Last month, the White House said it would give US federal agencies 30 days to remove TikTok from all government-issued mobile devices. Congress, the US armed forces and more than half of US states had already banned the app.


TikTok spokeswoman Maureen Shanahan said the company is already responding to security concerns by “transparent, US-based protection of US user data and systems with robust third-party monitoring, review and verification.”

In June, TikTok announced it would forward all US user data to servers controlled by Oracle, the Silicon Valley company it chose as its US tech partner in 2020 to avoid a nationwide ban. But it stores backups of the data on its own servers in the US and Singapore. The company said it expects to delete US user data from its own servers, but didn’t give a timeline as to when that would happen.

TikTok CEO Shou Zi Chew is set to testify before the House Energy and Commerce Committee next week about the company’s privacy and data security practices, as well as its relationship with the Chinese government.

TikTok’s parent company ByteDance, meanwhile, is trying to position itself more as an international company – and less as a Chinese company founded in Beijing in 2012 by its current CEO Liang Rubo and others.

Theo Bertram, TikTok’s vice president for politics in Europe, said in a tweet on Thursday that ByteDance “is not a Chinese company”. Bertram said his ownership is 60% global investors, 20% employees and 20% founders. Their guides are based in cities like Singapore, New York, Beijing and other metropolitan areas.


It depends who you ask.

Some tech privacy advocates say while the potential abuse of privacy by the Chinese government is worrying, other tech companies have data-gathering business practices that also exploit user information.

“If policymakers want to protect Americans from surveillance, they should advocate for a basic privacy law that bans all companies from collecting that much sensitive data about us in the first place, rather than engaging in xenophobic showboating that does exactly nothing to protect nobody,” said Evan Greer, director of non-profit advocacy group Fight for the Future.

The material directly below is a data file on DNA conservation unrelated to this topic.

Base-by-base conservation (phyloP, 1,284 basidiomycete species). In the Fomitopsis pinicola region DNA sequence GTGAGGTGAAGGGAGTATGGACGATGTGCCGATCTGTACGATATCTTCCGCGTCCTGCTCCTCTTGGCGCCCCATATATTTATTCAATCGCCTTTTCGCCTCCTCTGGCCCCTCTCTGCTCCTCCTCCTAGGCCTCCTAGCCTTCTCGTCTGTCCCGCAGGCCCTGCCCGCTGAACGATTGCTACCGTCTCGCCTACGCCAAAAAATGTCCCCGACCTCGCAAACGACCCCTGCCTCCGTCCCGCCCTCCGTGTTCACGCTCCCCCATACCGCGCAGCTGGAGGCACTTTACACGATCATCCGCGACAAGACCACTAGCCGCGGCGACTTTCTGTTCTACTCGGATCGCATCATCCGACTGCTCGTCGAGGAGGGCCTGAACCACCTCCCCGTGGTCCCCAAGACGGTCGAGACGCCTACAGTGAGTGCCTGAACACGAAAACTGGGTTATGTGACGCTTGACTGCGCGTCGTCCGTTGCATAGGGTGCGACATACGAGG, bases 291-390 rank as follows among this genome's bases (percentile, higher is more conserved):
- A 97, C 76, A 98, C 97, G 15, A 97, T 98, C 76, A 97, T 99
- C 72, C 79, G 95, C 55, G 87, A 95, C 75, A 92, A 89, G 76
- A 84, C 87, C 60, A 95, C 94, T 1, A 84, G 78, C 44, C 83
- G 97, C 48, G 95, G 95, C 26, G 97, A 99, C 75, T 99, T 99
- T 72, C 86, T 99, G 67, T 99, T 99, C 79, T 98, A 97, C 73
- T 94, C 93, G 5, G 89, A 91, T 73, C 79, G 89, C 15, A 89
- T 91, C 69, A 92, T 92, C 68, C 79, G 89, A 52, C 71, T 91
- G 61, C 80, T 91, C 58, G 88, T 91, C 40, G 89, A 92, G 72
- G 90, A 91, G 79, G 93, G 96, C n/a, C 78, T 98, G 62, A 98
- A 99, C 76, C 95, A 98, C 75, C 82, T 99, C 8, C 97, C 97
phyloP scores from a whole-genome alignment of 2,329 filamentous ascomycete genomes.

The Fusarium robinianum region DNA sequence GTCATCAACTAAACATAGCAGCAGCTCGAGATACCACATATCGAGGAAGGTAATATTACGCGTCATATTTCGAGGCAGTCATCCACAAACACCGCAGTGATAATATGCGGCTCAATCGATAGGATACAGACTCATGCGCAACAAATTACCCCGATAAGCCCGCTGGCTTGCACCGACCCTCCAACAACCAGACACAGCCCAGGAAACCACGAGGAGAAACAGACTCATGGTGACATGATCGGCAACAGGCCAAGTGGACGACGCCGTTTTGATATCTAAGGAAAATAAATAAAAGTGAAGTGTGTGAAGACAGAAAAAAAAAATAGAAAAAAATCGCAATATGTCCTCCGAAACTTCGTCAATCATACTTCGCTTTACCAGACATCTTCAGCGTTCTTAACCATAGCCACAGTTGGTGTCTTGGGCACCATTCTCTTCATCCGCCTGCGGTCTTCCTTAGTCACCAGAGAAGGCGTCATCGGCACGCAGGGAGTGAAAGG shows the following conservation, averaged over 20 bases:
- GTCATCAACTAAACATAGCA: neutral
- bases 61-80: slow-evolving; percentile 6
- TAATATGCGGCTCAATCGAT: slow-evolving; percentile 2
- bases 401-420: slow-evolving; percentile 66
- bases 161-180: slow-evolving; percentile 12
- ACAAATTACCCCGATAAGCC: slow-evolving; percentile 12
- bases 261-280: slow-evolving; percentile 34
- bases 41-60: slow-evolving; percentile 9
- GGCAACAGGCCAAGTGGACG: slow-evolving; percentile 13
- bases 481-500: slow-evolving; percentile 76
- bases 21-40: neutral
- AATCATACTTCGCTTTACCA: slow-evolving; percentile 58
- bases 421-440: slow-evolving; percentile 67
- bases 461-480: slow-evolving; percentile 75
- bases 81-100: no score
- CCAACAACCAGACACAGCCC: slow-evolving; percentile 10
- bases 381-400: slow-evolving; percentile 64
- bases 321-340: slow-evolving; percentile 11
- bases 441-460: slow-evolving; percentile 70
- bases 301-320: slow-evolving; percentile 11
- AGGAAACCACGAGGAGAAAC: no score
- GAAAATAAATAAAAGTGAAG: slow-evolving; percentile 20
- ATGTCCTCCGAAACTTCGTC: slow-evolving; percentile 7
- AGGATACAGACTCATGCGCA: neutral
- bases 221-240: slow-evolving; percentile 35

Karim Farhat, a researcher with the Internet Governance Project at Georgia Tech, said a TikTok sale would be “entirely irrelevant to any of the alleged ‘national security’ threats” and violate “every free market principle and norm” of the internet State Department Freedom Principles.

Others say there is legitimate concern.

People who use TikTok might think they’re not doing anything that would be of interest to a foreign government, but that’s not always the case, said Anton Dahbura, executive director of Johns Hopkins University’s Information Security Institute. Important information about the United States is not strictly limited to nuclear power plants or military installations; it extends to other sectors such as food processing, the financial industry and universities, Dahbura said.


Last year, the US banned the sale of communications equipment from Chinese companies Huawei and ZTE, citing national security risks. However, banning the sale of items might be easier than banning an app accessed through the internet.

Such a move could also go to court because it could violate the First Amendment, some civil rights groups have argued.

Source : news.yahoo.com